At the end of each sample drain, the system is washed with water to avoid any carry-over effect. Water is used as the wash solution since it closely matches the density of the solution at the top of the sample. After washing the system, a saline solution is mixed with the reagent by switching the flow module 28 to establish a baseline for the next analysis cycle. The saline solution has a density of 1.18 which closely matches the density at the bottom of the sample and thus avoids any artifact at the baseline due to change in the absorbance caused by a change in density of the flowing solution. If a detector that does not respond to density changes is used, the use of a saline solution to establish a baseline can be eliminated. In such case, water can be used to both wash the system and to establish the baseline.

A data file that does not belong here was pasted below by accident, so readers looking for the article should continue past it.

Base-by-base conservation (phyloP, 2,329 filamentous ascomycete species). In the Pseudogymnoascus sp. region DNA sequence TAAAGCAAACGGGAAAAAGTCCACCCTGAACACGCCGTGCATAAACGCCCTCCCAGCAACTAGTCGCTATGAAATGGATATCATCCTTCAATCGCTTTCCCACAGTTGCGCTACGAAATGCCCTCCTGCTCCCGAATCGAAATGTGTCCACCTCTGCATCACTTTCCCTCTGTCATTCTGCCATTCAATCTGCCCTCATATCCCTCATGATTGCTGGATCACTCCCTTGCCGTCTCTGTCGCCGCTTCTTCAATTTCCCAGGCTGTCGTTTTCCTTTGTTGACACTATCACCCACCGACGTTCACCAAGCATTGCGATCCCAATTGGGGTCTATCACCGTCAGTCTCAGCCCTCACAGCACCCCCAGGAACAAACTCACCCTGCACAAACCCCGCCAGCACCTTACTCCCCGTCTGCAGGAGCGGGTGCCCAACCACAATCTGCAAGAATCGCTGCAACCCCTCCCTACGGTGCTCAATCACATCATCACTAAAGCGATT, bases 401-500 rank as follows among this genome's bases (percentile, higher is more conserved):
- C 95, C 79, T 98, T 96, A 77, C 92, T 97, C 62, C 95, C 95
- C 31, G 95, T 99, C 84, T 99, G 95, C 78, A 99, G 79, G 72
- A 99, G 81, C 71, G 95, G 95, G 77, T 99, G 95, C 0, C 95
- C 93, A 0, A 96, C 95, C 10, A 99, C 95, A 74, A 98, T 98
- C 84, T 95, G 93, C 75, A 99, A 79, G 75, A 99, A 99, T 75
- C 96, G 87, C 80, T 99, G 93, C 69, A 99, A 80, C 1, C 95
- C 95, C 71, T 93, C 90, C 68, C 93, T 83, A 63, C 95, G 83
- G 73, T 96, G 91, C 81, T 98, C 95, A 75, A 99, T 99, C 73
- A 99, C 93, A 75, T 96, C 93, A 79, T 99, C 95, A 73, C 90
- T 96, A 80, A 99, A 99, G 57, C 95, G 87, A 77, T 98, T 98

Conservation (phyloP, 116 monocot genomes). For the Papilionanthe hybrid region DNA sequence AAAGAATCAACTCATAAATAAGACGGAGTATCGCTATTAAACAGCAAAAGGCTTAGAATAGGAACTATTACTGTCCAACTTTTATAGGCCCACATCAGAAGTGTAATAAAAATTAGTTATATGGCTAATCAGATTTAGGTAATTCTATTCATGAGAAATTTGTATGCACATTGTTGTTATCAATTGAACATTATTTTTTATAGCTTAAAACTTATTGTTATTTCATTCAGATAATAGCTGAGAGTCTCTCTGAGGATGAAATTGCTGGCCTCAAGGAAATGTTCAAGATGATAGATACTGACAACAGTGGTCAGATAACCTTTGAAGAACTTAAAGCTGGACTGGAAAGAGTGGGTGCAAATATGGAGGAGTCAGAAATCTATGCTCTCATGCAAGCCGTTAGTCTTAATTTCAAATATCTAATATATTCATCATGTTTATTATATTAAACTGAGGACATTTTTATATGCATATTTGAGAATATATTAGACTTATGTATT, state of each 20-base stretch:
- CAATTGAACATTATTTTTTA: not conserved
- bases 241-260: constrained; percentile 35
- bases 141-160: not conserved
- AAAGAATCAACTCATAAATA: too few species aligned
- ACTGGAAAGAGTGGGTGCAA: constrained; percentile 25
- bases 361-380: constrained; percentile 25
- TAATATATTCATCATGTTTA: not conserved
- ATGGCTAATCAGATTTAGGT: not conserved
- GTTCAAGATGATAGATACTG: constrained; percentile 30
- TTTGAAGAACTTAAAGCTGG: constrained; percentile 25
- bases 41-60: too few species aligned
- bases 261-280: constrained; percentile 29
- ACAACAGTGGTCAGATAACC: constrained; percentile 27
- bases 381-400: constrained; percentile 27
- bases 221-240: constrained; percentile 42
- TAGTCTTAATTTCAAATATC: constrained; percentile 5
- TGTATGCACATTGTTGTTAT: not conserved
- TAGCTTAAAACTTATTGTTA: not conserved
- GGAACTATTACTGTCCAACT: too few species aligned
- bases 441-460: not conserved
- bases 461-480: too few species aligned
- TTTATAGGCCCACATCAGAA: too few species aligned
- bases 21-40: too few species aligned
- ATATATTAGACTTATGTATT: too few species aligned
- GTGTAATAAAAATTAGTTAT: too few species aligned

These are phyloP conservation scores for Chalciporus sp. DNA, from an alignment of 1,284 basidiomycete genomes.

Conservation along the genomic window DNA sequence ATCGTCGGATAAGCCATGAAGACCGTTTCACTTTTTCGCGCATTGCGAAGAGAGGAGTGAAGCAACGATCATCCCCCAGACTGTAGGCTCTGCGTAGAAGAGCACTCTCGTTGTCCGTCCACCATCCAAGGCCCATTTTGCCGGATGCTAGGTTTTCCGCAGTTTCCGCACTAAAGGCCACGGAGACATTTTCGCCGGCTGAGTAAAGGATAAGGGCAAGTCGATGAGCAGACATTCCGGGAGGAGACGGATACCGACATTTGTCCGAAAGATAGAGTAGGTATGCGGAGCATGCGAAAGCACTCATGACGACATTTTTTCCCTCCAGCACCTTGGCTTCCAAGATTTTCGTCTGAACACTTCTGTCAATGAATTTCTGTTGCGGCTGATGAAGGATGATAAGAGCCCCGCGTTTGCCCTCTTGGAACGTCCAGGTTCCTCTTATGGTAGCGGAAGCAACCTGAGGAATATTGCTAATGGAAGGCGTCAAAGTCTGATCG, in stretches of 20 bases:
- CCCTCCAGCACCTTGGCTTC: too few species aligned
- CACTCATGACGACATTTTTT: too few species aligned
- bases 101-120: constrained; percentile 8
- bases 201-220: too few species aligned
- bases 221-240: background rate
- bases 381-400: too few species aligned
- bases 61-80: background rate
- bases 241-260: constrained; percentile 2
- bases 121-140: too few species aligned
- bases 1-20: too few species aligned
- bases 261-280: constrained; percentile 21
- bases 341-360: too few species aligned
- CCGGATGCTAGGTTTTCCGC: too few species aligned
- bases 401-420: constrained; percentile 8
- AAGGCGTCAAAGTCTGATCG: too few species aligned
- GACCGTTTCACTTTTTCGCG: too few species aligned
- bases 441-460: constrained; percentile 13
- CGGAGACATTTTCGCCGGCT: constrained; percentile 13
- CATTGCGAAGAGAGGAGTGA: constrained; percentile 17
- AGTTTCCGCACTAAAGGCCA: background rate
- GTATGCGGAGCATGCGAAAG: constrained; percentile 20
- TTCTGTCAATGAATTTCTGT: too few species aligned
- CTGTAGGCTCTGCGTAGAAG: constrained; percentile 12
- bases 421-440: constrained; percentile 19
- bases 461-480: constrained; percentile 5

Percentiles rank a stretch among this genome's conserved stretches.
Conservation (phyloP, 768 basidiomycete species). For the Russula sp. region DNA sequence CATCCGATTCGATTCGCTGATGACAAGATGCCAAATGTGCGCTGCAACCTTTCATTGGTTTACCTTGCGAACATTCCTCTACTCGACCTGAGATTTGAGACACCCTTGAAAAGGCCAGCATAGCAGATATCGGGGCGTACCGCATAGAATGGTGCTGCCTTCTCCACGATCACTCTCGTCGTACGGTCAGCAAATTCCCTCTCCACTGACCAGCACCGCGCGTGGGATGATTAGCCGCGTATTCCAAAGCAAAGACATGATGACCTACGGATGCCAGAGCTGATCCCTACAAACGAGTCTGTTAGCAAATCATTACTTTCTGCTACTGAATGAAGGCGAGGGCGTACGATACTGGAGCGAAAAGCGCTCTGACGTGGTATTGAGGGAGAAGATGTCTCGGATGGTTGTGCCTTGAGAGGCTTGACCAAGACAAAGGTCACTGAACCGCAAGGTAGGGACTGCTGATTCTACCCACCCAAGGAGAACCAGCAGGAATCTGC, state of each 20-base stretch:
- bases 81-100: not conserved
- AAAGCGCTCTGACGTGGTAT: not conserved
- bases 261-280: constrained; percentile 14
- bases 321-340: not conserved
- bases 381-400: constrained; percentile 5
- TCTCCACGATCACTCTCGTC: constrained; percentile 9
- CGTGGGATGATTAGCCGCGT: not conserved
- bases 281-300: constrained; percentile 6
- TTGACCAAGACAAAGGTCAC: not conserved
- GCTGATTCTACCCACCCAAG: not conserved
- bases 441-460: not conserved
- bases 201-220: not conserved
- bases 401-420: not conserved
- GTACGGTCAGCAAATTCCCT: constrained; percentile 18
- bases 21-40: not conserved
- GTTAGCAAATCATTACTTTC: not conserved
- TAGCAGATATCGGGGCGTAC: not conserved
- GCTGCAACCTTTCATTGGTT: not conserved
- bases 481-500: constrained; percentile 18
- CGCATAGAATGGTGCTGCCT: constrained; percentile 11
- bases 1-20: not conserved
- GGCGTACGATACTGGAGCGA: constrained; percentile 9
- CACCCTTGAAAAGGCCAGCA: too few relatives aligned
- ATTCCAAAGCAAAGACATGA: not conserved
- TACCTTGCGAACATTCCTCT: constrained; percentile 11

Cholesterol concentration in lipoproteins is quantified by decomposing the absorbance curve into its components using software stored in the computer's memory. The cholesterol concentration in individual lipoprotein classes is quantified based on the corresponding areas under the subcurves. The algorithm for the decomposition software has been described in prior publications. It is based on the assumption that the curve shape for an individual lipoprotein class is the same in the cholesterol profile as it is when the pre-isolated lipoprotein class is analyzed. The functional form of this curve is assumed to be a bicameral Gaussian with an exponential tail, as an originally symmetrical Gaussian peak in the centrifuged tube will be distorted by flow and mixing factors to a form that has a larger half-width on the trailing side than on the leading side and has an exponential modification to the trailing side. Location in the profile, and peak shape parameters (widths at half-height, peak height, and exponential parameter) for each lipoprotein class, are determined by isolating individual lipoproteins using preparative ultracentrifugation, then using the isolated lipoproteins in the present invention. The peak times and peak shape parameters obtained for each lipoprotein class are used to determine the area under each subcurve. Thus, cholesterol is determined by adding areas under all subcurves; as at each incident of time, total cholesterol is actually the sum of cholesterol contributions of the individual classes. A calibration plasma sample whose total cholesterol is known is included in each rotor to calibrate the area in terms of cholesterol concentration. Total cholesterol of a sample can also be determined by comparing the total area under the undecomposed curve with that of the calibration plasma.